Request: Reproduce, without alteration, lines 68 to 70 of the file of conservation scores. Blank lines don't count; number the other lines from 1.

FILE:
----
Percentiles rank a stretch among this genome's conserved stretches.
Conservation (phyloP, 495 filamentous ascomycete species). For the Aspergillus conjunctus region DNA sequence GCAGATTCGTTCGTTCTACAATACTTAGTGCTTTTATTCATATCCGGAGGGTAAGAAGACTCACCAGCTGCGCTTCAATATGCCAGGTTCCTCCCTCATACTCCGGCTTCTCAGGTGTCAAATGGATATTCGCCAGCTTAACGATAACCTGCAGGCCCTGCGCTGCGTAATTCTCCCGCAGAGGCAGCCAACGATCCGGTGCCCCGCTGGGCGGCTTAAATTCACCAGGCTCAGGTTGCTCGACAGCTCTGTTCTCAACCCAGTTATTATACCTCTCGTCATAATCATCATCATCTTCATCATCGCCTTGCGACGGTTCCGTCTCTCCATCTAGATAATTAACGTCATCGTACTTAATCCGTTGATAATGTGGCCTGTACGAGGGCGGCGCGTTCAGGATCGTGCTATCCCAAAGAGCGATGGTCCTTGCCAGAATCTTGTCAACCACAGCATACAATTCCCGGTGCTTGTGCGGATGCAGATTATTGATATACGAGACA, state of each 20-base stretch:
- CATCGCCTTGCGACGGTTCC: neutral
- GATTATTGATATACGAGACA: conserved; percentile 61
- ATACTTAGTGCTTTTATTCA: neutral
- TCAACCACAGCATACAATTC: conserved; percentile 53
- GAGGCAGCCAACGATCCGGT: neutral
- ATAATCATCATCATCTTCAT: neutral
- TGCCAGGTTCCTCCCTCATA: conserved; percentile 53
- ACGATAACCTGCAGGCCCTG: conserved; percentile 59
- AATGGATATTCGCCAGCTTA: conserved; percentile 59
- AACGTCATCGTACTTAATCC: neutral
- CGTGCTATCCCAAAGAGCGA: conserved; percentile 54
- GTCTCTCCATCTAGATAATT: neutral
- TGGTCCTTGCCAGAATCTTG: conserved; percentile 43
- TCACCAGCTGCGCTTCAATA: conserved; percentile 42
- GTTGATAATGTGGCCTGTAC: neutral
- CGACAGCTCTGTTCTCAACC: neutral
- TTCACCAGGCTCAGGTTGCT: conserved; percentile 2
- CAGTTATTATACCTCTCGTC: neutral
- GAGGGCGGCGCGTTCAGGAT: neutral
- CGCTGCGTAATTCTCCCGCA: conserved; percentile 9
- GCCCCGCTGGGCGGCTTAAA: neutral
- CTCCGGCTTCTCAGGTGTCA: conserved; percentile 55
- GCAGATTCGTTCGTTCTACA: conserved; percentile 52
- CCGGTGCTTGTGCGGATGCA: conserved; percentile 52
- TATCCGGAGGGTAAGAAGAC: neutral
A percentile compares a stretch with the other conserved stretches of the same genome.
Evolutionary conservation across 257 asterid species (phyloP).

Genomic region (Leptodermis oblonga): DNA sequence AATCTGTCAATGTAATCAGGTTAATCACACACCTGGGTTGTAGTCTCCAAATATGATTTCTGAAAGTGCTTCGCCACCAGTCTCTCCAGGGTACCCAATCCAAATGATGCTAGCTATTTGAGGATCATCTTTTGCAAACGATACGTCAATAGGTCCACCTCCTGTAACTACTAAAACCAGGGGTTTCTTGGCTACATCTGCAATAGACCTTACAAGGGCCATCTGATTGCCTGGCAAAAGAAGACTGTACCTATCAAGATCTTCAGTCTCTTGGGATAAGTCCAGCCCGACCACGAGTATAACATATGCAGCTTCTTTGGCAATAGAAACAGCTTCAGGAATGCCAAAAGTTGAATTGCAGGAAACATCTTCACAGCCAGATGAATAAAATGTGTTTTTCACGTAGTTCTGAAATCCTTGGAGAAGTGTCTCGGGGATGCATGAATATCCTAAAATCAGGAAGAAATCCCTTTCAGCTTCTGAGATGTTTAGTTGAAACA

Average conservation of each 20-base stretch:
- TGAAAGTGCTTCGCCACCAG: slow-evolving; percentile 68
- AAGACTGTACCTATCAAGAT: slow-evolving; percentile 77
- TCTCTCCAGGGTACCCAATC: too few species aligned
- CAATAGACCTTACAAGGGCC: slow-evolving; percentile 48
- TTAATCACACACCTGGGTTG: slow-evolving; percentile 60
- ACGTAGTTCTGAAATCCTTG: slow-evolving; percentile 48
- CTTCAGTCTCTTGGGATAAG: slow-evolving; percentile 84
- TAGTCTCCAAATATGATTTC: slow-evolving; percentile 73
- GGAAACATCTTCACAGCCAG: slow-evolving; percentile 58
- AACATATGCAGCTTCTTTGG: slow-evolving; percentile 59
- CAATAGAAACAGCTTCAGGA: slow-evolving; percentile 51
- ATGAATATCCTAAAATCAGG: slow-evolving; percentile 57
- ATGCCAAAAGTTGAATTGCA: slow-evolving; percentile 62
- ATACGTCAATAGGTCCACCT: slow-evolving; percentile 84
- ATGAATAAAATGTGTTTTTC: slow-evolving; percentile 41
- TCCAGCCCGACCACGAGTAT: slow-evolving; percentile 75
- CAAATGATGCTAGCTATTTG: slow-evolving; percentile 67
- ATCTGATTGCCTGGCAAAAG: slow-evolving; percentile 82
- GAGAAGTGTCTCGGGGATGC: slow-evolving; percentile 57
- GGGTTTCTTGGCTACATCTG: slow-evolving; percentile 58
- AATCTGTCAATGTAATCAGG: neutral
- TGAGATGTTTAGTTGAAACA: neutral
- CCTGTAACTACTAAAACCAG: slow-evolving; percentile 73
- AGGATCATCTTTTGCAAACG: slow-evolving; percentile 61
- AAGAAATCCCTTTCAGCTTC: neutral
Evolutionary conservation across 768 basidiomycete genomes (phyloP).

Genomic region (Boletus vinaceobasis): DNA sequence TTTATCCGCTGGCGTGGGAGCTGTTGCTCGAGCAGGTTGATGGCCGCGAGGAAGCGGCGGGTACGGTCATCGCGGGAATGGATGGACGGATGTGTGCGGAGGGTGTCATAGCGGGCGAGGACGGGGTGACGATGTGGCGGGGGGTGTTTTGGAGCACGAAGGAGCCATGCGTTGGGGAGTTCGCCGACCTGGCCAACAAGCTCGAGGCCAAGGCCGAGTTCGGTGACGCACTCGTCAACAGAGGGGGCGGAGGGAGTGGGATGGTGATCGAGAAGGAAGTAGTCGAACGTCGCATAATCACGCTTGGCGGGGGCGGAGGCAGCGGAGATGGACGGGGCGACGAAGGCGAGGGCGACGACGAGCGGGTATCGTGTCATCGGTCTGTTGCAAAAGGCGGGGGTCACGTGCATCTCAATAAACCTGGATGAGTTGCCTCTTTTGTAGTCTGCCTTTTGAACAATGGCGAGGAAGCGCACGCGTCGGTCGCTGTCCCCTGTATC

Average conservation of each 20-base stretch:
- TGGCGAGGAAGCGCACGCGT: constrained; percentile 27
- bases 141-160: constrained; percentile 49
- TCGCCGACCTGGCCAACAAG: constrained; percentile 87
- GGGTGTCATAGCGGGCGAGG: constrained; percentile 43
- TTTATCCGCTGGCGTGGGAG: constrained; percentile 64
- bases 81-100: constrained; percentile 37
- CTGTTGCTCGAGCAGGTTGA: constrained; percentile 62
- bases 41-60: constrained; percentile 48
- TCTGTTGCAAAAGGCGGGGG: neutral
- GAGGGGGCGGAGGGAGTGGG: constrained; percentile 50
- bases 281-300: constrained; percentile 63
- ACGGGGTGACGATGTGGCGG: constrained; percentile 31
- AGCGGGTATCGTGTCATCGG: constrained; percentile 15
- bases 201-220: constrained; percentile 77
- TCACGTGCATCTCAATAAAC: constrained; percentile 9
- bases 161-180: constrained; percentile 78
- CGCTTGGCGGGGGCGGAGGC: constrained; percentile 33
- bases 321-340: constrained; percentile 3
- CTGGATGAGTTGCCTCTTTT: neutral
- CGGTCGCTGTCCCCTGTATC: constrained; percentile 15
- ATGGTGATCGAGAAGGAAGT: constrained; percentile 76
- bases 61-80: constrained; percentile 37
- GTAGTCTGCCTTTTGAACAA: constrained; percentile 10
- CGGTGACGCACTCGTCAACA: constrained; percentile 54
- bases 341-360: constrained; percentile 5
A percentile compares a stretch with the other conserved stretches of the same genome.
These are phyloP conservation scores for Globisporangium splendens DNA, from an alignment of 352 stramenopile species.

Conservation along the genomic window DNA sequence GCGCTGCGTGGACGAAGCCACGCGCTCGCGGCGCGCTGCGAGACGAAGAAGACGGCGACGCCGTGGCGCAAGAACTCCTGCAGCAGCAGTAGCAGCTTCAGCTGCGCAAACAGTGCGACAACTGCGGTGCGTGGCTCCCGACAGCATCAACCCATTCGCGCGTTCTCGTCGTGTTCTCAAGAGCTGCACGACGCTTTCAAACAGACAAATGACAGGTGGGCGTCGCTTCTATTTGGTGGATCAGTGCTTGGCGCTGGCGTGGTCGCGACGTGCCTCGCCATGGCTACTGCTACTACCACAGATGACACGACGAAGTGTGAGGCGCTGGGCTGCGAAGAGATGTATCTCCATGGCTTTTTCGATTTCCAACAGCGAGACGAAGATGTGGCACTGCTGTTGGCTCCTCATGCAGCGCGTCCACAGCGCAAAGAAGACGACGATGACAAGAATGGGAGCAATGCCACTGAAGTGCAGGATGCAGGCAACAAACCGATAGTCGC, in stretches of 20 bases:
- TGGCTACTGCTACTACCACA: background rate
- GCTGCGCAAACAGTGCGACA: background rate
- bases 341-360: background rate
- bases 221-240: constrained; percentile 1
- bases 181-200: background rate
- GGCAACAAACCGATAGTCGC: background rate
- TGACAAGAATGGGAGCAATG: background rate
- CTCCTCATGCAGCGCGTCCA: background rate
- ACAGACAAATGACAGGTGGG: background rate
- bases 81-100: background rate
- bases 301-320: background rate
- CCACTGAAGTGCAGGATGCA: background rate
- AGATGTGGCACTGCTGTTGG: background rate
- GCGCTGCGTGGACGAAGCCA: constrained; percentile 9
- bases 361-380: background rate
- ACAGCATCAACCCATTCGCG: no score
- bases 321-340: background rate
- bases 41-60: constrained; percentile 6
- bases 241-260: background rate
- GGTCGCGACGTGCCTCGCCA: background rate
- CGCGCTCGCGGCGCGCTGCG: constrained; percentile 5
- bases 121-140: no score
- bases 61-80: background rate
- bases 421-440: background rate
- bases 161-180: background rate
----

- TCTGTTGCAAAAGGCGGGGG: neutral
- GAGGGGGCGGAGGGAGTGGG: constrained; percentile 50
- bases 281-300: constrained; percentile 63